Loren Rex Cameron's photography and writing was first published by Cleis Press in 1996. Body Alchemy: Transsexual Portraits, documented Cameron's personal experience of transition from female to male, his life as a man, and the everyday lives of transmen he knew. Body Alchemy was met with much positive acclaim and became a double 1996 Lambda Literary Award winner. It remains his most well-known work to date, though he has since published other photographic works. Cameron's images have been exhibited in San Francisco, Los Angeles, Minneapolis, in Chile, Argentina, Mexico City and Brazil. They have been published in numerous books such as Transgender Warriors (Leslie Feinberg, 1996) and Constructing Masculinity: Discussions in Contemporary Culture (Routledge, 1995), as well as in various magazines. Cameron lectures throughout the United States at universities and other venues, including Smith College, Harvard, Cornell, Brown, the University of California at Berkeley, Penn State, and at the School of the Art Institute of Chicago. In May 2008, Cameron presented his work at the Palais de Tokyo in Paris. On television, he has been profiled on the Discovery Health Channel's LGBT-themed one-hour special Sex Change: Him to Her, on the National Geographic Channel's "Taboo" Sexual Identity" series. He has also been interviewed in the magazine, The New Yorker. Cameron's photographs document the lives and bodies of both transsexual men and women, providing positive, beautiful images of transgendered people. His first published works (Body Alchemy and Man Tool: The Nuts and Bolts of Female-to-Male Surgery) consists largely of self-portraits, FTM body modifications, and portraits of other female to male transsexuals. More recently published work is a diverse and unprecedented representation of both female and male transsexuals, portraits and classical nudes (Photographs by Loren Cameron Volume 1 and 2, and Cameron Correspondence 1997-2003, Taller Experimental Cuerpos Pintados 2003). A current photographic project focuses on the sexuality of gay FTMs.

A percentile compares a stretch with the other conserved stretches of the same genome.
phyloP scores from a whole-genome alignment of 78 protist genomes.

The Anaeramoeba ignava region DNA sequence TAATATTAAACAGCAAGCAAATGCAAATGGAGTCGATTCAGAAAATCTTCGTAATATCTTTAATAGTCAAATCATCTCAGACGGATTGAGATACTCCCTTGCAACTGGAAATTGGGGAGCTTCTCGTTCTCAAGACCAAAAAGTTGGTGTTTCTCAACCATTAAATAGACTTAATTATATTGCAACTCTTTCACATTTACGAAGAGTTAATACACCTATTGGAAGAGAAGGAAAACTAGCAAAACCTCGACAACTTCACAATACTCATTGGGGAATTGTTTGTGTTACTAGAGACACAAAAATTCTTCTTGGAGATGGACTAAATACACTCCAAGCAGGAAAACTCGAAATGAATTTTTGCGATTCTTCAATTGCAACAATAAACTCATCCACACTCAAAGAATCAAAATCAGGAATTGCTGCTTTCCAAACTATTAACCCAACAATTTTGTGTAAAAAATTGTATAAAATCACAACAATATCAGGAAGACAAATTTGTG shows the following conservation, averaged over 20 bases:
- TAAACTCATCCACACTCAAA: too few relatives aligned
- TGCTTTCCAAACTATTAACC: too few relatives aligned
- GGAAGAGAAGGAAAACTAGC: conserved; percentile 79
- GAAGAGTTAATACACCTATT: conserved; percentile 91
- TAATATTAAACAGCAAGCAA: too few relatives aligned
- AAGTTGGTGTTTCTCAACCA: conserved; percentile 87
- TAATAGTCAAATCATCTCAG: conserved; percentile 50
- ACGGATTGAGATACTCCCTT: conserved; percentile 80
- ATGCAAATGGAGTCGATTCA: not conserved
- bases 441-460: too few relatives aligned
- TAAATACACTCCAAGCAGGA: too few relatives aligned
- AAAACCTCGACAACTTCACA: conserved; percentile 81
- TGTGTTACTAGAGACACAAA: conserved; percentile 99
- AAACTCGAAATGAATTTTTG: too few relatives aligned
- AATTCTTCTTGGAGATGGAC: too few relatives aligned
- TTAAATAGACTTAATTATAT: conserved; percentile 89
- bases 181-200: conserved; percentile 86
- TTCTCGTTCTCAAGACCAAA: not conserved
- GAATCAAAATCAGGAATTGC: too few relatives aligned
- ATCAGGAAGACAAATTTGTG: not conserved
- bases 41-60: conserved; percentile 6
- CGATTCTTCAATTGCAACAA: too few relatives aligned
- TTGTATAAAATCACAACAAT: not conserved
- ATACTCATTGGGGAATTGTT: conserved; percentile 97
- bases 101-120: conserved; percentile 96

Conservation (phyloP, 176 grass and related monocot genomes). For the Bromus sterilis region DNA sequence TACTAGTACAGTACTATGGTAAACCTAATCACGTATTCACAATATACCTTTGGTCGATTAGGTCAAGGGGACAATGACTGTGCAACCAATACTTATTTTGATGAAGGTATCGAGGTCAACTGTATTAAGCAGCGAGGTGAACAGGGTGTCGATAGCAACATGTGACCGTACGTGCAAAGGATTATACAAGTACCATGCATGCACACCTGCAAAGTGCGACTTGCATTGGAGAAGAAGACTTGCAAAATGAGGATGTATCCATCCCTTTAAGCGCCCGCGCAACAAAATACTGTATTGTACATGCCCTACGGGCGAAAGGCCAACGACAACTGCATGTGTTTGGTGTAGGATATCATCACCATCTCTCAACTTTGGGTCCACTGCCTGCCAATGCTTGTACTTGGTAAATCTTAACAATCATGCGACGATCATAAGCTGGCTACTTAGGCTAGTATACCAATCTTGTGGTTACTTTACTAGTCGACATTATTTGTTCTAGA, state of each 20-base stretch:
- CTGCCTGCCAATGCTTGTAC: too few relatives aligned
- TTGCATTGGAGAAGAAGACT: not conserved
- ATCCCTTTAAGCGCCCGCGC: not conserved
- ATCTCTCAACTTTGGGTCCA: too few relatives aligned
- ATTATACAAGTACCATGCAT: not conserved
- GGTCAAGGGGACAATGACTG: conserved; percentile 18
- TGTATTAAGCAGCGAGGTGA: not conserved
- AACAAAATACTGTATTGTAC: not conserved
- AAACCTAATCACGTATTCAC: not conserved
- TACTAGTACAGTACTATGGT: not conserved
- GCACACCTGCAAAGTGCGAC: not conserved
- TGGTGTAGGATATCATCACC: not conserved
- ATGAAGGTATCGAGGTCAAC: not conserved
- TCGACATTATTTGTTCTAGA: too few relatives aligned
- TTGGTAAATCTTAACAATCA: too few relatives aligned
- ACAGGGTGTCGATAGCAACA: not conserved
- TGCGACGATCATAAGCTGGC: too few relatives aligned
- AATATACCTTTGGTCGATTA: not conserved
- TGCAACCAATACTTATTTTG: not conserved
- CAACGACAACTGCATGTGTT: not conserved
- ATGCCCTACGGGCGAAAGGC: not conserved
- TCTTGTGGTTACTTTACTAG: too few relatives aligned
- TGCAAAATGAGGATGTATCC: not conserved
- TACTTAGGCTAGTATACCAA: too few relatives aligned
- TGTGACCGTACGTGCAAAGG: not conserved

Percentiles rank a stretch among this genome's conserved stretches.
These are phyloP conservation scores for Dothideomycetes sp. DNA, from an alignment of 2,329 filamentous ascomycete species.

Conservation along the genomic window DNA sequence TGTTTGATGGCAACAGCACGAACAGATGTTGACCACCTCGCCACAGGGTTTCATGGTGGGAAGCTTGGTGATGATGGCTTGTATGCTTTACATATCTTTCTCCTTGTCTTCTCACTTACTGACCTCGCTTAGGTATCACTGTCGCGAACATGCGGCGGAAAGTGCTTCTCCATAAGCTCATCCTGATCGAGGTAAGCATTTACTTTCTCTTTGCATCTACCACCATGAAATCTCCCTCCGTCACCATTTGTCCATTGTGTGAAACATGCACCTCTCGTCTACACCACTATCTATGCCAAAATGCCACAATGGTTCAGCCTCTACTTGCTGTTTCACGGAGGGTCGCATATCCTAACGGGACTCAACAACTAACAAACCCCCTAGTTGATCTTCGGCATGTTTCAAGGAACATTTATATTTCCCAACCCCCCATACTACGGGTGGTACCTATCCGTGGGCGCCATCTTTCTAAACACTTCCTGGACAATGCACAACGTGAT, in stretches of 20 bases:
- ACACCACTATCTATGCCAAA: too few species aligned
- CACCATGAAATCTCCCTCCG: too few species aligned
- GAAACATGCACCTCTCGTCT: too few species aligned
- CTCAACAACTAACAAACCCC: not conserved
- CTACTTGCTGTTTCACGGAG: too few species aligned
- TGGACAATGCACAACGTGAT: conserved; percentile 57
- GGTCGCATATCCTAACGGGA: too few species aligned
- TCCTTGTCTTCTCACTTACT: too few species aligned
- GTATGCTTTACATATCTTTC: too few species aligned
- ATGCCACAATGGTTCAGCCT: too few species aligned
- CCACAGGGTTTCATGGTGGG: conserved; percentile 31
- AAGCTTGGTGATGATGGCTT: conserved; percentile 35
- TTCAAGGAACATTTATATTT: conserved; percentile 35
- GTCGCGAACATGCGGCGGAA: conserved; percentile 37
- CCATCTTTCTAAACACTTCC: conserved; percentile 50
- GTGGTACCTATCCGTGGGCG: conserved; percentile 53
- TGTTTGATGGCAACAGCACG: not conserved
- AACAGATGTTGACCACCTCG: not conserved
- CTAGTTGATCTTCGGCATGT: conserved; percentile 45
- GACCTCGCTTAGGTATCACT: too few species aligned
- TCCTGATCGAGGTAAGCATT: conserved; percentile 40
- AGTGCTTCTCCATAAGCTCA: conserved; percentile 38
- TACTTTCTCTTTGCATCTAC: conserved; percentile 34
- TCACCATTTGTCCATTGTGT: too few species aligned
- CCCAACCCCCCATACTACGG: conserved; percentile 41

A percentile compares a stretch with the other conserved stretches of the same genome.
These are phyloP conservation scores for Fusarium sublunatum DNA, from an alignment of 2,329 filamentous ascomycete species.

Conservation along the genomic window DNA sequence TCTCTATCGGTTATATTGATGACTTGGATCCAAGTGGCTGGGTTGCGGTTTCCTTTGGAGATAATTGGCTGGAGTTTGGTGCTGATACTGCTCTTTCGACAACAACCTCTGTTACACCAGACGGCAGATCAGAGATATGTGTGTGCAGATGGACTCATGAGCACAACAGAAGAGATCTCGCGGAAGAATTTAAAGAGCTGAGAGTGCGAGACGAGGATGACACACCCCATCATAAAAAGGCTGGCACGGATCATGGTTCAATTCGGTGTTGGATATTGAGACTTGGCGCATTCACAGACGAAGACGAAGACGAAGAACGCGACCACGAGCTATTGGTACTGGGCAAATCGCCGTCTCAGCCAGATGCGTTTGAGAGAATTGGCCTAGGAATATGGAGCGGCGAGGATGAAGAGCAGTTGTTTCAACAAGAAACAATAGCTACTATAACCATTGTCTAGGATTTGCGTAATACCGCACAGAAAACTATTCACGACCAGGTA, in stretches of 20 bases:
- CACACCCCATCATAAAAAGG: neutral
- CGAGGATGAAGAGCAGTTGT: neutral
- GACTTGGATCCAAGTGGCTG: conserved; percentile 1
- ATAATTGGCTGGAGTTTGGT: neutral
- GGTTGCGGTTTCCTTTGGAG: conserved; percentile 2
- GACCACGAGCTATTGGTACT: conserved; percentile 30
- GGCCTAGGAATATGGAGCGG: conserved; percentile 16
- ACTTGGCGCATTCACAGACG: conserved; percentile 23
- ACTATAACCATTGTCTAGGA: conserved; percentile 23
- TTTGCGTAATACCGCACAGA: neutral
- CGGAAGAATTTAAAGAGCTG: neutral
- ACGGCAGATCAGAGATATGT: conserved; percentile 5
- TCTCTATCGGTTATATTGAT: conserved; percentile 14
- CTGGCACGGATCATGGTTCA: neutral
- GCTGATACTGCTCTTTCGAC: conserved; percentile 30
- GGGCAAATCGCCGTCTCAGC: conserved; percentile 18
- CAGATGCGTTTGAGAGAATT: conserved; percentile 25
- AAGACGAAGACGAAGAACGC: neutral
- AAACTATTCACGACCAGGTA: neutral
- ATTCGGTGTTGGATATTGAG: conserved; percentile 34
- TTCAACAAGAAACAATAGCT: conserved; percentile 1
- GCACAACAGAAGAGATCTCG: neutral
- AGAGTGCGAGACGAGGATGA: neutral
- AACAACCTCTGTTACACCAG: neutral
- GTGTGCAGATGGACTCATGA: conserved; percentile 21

Books by Loren Cameron